The first moon walk was on 20 July, 1969. I know Canberra was important – but who else remembers?
I found out a few months ago while on a holiday visit to Florida, USA. As well as the art deco delights of Miami South Beach and the alligators of the Everglades, Florida is home to the Kennedy Space Centre. You can visit part of the space centre – it’s like Disneyland for geeks, full of rocket ships and science. We spent a full, wonderful day there.
Straight in from the entrance is a rocket park, with the Mercury-Redstone, Atlas and Titan rockets that first put US astronauts into space. We got to sit in a Mercury capsule – talk about cramped!
I told one of the guides that I was from Canberra – home to Tidbinbilla, Honeysuckle Creek tracking station and part of the NASA deep space network.
There has been a nearly 50 year association between Canberra and NASA, and I felt as though my hometown was part of the NASA family. But the NASA guide responded to my enthusiasm in a bored voice: “Canberra? Where on earth is that?”
Well, that sure punctured my balloon of enthusiasm.
Later in the tour we visited the huge Apollo/Saturn V Centre building. Inside is a Saturn V rocket, as used for the lunar missions. And also inside that building is one of the actual mission control rooms used for the lunar missions. There were the rows of 1960s computers used by the mission controllers. There were the huge screens filling the wall that showed where the spacecraft was. And next to that there was a series of small screens, showing the status of each tracking station.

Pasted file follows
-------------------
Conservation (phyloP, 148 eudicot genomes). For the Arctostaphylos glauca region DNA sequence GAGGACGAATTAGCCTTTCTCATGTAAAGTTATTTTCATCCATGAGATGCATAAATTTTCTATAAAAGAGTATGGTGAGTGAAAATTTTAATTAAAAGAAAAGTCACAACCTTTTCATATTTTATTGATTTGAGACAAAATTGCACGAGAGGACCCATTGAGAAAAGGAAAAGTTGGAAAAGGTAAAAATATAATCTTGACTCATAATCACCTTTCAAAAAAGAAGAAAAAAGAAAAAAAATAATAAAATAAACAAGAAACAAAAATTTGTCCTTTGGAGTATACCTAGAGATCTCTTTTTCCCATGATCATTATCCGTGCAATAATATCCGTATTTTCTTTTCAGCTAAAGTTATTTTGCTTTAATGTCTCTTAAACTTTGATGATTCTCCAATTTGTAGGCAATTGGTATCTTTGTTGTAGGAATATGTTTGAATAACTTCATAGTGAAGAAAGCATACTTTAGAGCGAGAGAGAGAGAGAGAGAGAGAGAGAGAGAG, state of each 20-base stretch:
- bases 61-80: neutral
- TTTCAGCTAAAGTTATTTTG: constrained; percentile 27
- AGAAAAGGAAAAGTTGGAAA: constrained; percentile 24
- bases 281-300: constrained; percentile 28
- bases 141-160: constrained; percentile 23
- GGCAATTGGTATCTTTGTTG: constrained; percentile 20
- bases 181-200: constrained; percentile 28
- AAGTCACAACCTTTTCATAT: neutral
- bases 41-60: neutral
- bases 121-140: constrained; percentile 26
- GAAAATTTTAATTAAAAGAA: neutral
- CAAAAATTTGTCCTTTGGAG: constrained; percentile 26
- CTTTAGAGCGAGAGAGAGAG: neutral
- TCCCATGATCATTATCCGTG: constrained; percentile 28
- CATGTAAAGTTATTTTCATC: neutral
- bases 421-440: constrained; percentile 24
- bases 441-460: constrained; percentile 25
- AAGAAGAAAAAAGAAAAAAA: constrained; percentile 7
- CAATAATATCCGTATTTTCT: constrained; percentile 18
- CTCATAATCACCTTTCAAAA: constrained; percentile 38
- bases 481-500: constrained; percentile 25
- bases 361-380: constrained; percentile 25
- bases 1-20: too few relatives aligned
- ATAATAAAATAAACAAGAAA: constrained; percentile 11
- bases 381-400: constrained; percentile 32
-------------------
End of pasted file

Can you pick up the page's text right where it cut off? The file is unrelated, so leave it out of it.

In the middle of the bottom row of screens was Canberra’s very own Honeysuckle Creek. I couldn’t believe it.
“Wow this is really exciting – I’ve come from the other side of the world, from a town just by Honeysuckle Creek and I can see up there on the screen how we were part of the moon landings,” I exclaimed to the guide.
The guide looked confused. He admitted he’d always thought Honeysuckle was somewhere in Louisiana.
Oh dear, my enthusiasm was punctured again. To add insult to injury, on the way out we went past their cafeteria, which claimed to be the only place in the world you could have coffee near to a moon rock. Well, I thought, clearly they haven’t been to the Moon Rock Cafe at Tidbinbilla tracking station. They’ve got moon rock!
By this point I had pretty much given up on Canberra being part of the NASA family. But on the way out we stopped into the Kennedy Space Centre book shop, where we met a real life astronaut – not from the moon missions, but the later shuttle missions. His name was John-David Bartoe. I wasn’t expecting much when I approached him and said, “Hi, I’m from Honeysuckle Creek in Australia.“
His face lit up and I couldn’t get another word in.
“That’s amazing,” he said.
“Did you know that if wasn’t for Honeysuckle Creek, nobody would have seen the first moon walk! And it was complicated. The camera on the moon wasn’t a standard TV camera, so they had to show the walk on a monitor at Honeysuckle, and then they pointed a standard TV camera at the monitor to show the world the first moon walk. Boy, would we love to find tapes of the original signal ….”
So I had my answer. Maybe the NASA tour guides don’t know about Canberra, but the NASA astronauts do remember Canberra and the role we played in the first moon walk.
Note: The Honeysuckle Creek Tracking Station closed in 1981, but the Tidbinbilla tracking station and visitor centre are still open and great to visit.